Logic jobs in October JfP

Jobs for Philosophers has ads for three logic jobs: Notre Dame, Wisconsin, and Auckland. Open jobs with “teaching needs in logic” and the like at Wayne State University, and Victoria University, Wellington. There were no logic-only jobs in the October JfP last year, and neither Toronto nor LSE, which had jobs where logic was part of a disjunction, hired logicians.

New philosophy research grants from SSHRC

The Social Sciences and Humanities Research Council of Canada has posted a list of new Standard Research Grants for 2004. These are the Canadian equivalent of the NEH’s Faculty Fellowships that Brian Leiter mentioned back in February. The SSHRC grants, unfortunately, almost never provide for teaching release–only the most senior people seem to win research time stipends. On the other hand, they last for three years. Success rates for “new scholars” (up to 5 years past the PhD) are 29%, for established scholars they are 50%.

These are the (English-speaking) philosophers winning grants that I could make out from the titles

  • James Robert Brown, University of Toronto, Thought experiments in physics, chemistry and mathematics
  • Conrad G. Brunk and James O. Young, University of Victoria, The ethics of cultural appropriation
  • Ben Caplan, University of Manitoba, Understanding Frege
  • Anjan Chakravartty, University of Toronto, Abstraction, idealization, and model construction in the natural sciences

  • David M. DeVidi, University of Waterloo, Non-constructivist applications of constructive logics

  • Marguerite L. Deslauriers, McGill University; Ali Al-Saji, McGill University; Cressida Heyes, University of Alberta, Gender and philosophical conceptions of sexual difference and of embodiment
  • George di Giovanni, McGill University, A scholarly edition in English, with an extensive study and critico-historical notes, of Hegel’s greater logic

  • Michael Glanzberg, University of Toronto (now UC Davis), The semantics and pragmatics of reference and quantification
  • Michael Hallett, McGill University, Gödel and the foundations of mathematics; Hilbert’s unpublished writings on the foundations of mathematics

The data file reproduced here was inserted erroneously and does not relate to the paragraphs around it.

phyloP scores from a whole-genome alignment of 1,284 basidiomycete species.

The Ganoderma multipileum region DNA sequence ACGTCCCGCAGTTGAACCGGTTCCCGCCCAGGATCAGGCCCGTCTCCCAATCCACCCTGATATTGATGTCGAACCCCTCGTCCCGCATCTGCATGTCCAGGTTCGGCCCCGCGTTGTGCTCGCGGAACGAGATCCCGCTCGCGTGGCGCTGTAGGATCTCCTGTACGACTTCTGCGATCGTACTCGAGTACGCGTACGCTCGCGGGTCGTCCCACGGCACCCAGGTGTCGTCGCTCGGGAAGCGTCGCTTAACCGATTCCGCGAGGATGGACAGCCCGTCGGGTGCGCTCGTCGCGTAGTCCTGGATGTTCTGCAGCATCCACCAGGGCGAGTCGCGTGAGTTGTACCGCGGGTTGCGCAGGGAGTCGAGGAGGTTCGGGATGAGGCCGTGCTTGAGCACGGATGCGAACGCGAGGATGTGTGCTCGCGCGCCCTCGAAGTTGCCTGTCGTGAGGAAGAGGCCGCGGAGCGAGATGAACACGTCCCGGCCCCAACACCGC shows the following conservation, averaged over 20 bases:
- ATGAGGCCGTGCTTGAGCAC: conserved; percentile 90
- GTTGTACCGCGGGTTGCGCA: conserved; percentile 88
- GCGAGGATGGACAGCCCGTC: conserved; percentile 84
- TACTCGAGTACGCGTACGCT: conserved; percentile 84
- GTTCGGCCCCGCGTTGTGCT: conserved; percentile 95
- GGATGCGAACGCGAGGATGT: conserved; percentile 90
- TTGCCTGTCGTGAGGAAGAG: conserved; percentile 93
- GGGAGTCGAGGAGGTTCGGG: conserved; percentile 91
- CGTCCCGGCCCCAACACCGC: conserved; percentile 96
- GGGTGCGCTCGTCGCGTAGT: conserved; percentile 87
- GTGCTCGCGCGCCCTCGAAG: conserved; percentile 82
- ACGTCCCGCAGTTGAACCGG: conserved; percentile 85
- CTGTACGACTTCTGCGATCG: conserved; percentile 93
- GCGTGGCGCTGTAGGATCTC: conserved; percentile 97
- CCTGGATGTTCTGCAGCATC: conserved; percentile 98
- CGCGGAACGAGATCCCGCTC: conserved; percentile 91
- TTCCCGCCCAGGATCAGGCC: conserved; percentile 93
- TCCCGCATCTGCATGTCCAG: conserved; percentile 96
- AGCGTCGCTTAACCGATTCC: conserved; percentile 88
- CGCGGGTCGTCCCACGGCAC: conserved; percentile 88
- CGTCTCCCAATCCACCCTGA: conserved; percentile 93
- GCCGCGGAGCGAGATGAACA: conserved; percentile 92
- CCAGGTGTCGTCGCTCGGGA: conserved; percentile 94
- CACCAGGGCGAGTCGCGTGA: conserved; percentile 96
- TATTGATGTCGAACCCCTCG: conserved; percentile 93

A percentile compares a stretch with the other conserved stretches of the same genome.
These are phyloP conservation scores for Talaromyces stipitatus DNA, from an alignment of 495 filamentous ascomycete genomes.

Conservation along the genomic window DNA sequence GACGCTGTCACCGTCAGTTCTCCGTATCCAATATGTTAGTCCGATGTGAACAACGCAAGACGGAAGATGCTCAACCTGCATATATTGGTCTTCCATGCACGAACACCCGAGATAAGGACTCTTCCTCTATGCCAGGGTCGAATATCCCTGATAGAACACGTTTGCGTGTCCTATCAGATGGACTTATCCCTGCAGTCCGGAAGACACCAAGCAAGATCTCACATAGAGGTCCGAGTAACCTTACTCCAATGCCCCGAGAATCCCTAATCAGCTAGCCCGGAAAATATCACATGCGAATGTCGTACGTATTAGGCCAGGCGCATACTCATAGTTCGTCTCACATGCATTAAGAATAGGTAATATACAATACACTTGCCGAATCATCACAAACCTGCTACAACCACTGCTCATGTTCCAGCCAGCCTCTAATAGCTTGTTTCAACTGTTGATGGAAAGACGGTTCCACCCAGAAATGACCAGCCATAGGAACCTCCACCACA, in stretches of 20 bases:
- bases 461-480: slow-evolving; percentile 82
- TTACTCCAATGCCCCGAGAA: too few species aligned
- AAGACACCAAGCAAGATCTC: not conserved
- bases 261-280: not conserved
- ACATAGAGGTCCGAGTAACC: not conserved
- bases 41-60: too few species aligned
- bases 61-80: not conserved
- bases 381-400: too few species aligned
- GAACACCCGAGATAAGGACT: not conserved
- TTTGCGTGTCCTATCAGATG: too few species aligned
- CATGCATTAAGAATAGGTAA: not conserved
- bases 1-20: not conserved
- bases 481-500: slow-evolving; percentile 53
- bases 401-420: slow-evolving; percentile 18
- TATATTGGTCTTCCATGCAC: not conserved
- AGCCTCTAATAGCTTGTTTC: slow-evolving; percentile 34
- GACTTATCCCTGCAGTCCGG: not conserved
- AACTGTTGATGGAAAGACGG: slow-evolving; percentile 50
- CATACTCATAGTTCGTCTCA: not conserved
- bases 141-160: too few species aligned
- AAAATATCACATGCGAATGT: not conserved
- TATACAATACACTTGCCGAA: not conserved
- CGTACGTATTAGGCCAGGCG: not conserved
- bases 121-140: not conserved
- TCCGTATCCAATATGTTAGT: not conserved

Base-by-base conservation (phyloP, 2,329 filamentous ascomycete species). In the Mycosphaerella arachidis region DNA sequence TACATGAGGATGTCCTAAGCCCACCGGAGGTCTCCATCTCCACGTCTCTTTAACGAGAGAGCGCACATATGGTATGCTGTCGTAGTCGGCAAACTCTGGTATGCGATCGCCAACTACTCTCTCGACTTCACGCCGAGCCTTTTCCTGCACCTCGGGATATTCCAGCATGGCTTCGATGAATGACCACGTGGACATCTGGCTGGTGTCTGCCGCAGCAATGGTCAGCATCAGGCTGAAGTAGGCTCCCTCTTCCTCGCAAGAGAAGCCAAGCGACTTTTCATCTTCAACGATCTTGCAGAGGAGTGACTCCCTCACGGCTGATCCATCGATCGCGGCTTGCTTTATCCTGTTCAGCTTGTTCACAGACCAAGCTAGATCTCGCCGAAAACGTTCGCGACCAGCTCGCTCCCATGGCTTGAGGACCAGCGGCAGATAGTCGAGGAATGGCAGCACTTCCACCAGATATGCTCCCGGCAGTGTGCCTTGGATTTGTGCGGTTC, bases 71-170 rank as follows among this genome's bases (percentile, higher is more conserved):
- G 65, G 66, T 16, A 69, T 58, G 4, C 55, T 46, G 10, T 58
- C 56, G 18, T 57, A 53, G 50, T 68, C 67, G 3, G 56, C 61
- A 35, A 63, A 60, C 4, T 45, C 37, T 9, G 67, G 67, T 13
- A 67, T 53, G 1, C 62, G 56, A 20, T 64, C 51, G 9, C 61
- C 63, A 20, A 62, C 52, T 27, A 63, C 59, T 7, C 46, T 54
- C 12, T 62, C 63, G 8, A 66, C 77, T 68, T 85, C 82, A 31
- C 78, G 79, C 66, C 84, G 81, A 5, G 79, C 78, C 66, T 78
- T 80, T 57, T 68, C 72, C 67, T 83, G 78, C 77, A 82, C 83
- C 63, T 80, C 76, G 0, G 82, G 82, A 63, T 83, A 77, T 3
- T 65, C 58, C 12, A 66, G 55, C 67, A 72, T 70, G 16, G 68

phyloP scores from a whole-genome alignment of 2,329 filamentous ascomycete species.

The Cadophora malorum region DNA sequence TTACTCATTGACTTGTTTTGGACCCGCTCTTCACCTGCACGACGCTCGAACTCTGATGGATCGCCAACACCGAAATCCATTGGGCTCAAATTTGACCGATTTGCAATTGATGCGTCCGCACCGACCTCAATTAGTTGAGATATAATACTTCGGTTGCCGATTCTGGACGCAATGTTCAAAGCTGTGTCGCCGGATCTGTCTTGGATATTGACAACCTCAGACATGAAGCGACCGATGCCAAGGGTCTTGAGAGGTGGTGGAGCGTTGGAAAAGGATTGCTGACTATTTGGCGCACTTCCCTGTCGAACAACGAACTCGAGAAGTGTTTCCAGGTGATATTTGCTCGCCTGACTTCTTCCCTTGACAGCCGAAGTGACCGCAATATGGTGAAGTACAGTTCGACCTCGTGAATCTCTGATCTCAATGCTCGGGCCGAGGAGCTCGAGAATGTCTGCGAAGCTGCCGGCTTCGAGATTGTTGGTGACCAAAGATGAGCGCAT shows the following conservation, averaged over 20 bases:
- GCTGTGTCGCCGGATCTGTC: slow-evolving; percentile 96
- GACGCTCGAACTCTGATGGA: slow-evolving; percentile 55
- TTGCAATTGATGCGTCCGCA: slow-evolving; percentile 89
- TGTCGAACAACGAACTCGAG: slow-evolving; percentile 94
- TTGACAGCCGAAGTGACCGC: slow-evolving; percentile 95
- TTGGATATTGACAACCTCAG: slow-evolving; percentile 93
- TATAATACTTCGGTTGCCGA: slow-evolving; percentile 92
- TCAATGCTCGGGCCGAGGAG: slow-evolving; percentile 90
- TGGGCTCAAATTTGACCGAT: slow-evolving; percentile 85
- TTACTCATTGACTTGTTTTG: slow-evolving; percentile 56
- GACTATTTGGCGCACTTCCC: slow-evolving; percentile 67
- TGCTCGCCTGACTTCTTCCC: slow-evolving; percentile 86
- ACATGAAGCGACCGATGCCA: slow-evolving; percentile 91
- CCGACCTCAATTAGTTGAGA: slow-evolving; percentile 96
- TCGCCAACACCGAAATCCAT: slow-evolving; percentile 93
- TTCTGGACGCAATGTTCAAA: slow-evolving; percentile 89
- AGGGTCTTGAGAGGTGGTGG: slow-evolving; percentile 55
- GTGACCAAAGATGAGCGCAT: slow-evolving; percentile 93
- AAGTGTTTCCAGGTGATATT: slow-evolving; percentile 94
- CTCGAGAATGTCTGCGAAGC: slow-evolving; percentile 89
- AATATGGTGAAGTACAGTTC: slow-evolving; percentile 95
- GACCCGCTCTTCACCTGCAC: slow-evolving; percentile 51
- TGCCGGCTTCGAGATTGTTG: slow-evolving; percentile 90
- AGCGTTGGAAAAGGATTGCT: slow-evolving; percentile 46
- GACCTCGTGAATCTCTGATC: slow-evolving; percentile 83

• Tim A. Kenyon, University of Waterloo, Assertion, truth, and relevance
  • Dominic McIver Lopes, The University of British Columbia, The ontology and value of interactive digital art
  • Ausonio Marras, The University of Western Ontario, Multiple realizability and the prospects for psychophysical reduction
  • Mohan P. Matthen, The University of British Columbia, Perception, memory, and time
  • Margaret C. Morrison, University of Toronto, Abstract models and concrete knowledge: the role of emergent phenomena in physics
  • Dario Perinetti, Universitè du Québec à Montréal, Philosophical reflection on history in the enlightenment
  • Victor P. Rodych, The University of Lethbridge, Wittgenstein on meaningfulness and decidability in mathematics and logic
  • Marleen Rozemond, University of Toronto, The unity of consciousness and the metaphysics of the soul
  • Timothy A. Schroeder, University of Manitoba, The normativity of practical reason: a naturalistic account
  • Oliver N. Schulte, Simon Fraser University, The epistemology of strategic interactions and its applications in social modelling and ethics
  • Sonia Sikka, University of Ottawa, Cultural identity from Herder to Heidegger
  • Justin E.H. Smith, Concordia University, Mind-body causation and the problem of trait acquisition in early modern embryology, 1630-1690
  • Joan Steigerwald, York University, Epistemologies of rupture: philosophies of nature in Germany at the turn of the 19th century
  • Sergio Tenenbaum, University of Toronto, Appearances of the good
  • Catherine Wilson, The University of British Columbia, Mechanism and morality